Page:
Location: University of Toronto: New College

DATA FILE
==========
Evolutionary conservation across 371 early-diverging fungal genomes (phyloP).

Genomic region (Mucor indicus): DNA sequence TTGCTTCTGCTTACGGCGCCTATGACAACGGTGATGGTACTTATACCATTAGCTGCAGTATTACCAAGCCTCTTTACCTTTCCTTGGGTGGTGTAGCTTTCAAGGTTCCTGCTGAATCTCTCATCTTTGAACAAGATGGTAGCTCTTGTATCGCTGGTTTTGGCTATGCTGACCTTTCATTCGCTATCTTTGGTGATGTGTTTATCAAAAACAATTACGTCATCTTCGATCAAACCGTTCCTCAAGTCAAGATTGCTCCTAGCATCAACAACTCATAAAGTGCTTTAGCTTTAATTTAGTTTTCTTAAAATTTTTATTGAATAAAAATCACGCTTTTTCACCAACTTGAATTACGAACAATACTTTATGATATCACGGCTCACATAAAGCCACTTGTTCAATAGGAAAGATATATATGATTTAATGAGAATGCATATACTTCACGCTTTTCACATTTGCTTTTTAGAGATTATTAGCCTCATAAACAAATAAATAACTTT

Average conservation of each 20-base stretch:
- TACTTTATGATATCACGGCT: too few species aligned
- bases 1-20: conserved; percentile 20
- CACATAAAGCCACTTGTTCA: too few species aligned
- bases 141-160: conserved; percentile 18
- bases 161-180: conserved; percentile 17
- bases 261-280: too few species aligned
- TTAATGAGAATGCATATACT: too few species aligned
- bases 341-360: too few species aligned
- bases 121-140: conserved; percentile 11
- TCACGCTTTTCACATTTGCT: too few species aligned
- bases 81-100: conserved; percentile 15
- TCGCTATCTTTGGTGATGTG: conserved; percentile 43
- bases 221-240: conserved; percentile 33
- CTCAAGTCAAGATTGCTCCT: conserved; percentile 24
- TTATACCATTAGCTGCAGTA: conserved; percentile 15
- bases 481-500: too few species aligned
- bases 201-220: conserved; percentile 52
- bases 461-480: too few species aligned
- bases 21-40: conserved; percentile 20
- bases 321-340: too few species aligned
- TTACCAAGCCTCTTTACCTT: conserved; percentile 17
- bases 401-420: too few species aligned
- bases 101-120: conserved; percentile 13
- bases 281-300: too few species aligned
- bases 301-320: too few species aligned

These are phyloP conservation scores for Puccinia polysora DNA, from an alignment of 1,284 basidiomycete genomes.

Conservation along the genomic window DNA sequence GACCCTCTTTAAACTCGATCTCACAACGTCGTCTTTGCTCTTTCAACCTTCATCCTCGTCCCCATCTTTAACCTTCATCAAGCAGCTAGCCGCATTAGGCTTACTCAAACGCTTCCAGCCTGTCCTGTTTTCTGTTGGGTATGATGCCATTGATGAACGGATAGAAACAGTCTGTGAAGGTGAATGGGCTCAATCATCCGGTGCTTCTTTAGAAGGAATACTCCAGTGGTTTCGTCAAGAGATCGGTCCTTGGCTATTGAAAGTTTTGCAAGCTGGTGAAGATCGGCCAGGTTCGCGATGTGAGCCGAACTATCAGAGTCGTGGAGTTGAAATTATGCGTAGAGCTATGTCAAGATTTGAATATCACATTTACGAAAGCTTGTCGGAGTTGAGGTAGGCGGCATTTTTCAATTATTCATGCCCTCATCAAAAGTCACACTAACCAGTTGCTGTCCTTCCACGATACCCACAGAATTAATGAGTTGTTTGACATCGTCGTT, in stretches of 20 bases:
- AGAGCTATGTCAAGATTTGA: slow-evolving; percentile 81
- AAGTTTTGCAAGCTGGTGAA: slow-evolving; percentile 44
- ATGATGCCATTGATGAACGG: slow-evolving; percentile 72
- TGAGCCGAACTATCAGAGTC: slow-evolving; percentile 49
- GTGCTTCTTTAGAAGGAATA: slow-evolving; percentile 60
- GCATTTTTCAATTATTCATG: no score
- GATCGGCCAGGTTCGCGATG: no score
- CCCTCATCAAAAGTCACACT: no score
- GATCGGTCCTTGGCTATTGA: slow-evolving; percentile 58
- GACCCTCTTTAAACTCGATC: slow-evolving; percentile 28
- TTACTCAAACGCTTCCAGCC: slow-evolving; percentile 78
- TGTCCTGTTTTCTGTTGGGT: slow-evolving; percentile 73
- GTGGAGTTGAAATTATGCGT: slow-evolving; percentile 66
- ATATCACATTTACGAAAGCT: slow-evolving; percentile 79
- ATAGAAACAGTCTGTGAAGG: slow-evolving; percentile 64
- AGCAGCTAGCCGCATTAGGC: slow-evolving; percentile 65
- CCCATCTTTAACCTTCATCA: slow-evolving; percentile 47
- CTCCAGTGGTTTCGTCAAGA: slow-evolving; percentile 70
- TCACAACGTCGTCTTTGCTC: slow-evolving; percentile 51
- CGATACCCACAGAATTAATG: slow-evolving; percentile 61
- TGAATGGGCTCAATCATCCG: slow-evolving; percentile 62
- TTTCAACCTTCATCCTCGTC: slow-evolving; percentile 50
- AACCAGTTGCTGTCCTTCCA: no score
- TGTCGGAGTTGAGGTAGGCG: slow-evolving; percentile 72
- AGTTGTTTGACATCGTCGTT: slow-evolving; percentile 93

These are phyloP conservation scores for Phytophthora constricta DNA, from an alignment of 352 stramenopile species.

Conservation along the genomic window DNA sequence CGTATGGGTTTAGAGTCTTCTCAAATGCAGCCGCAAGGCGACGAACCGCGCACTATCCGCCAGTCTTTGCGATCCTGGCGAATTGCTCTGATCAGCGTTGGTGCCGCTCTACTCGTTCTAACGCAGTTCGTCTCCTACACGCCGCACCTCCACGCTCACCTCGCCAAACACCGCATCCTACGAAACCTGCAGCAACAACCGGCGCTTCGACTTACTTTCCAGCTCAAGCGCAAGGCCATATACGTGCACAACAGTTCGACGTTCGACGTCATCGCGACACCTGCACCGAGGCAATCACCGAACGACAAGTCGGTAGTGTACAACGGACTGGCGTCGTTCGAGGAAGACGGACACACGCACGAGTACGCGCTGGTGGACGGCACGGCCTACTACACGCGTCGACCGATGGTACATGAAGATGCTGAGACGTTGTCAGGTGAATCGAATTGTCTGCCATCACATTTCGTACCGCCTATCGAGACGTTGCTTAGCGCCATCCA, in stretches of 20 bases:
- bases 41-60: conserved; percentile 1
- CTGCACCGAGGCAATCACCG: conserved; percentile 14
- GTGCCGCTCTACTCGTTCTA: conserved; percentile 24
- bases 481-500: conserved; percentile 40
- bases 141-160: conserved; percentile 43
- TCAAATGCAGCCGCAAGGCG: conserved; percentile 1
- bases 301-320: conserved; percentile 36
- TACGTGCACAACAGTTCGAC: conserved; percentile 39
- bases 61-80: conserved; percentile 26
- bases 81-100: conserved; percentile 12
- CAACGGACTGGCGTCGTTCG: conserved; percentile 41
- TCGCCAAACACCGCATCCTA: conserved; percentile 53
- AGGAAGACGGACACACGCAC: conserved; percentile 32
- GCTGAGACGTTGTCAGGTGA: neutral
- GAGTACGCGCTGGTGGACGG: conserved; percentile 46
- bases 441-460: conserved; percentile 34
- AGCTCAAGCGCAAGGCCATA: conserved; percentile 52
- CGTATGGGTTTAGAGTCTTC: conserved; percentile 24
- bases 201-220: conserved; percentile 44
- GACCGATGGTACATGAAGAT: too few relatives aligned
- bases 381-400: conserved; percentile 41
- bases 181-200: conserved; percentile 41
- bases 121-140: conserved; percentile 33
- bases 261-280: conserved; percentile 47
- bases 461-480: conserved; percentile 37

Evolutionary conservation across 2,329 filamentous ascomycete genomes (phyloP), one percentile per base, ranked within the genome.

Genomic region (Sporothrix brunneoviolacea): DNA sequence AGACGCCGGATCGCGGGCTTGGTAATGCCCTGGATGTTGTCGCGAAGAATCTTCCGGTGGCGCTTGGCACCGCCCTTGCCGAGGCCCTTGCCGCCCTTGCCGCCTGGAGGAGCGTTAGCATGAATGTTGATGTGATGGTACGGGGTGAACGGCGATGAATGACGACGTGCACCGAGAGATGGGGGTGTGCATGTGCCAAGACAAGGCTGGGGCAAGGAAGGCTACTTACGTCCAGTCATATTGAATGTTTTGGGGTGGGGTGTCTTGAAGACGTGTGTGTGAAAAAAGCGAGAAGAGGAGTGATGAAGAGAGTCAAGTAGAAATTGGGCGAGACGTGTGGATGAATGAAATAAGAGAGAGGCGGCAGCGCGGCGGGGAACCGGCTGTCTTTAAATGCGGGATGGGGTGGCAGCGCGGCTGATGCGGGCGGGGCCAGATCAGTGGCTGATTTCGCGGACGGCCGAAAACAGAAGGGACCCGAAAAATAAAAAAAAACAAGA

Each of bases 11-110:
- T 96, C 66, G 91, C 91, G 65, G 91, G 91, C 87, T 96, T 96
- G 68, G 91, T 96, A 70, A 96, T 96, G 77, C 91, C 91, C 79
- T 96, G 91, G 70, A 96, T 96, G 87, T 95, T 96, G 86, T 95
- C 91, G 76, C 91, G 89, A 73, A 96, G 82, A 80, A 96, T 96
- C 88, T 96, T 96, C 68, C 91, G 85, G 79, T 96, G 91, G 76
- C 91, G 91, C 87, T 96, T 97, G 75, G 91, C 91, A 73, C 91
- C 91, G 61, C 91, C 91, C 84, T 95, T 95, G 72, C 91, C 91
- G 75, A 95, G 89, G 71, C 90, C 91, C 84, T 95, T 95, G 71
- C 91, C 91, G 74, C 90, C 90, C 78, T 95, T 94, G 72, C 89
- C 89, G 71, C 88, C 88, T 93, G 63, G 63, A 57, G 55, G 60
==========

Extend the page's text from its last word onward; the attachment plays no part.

This conference aims to understand the means by which people come to know, feel, and reflect upon their past. Questions of history, memory, and heritage are all guided by the ethical concerns of the present and by desires regarding the future. The production of alternatives to the dominant narrative might also entail their own forms of exclusion. Contestation arises precisely when the past becomes a resource to remake the contemporary world. But how do we narrate pasts? What counts as \”evidence\” in such narrations? Whose stories prevail? Which pasts are silenced? Traces of the past need not refer to archives alone. We also invite papers that would interpret how memory is inscribed on the human body, the landscape, in practices of commemoration, cinema, through nostalgia, and images of utopia or revolution. We encourage scholars to examine how collectives and subjectivities are formed, reformed, and contested through recuperation and retrospection, and how conceptions of past selves engage critically with the world-scale economic projects of colonialism, neocolonialism, and nationalism. This unique International interdisciplinary conference brings together scholars, students, artists, writers and activists to engage with the conference theme more directly.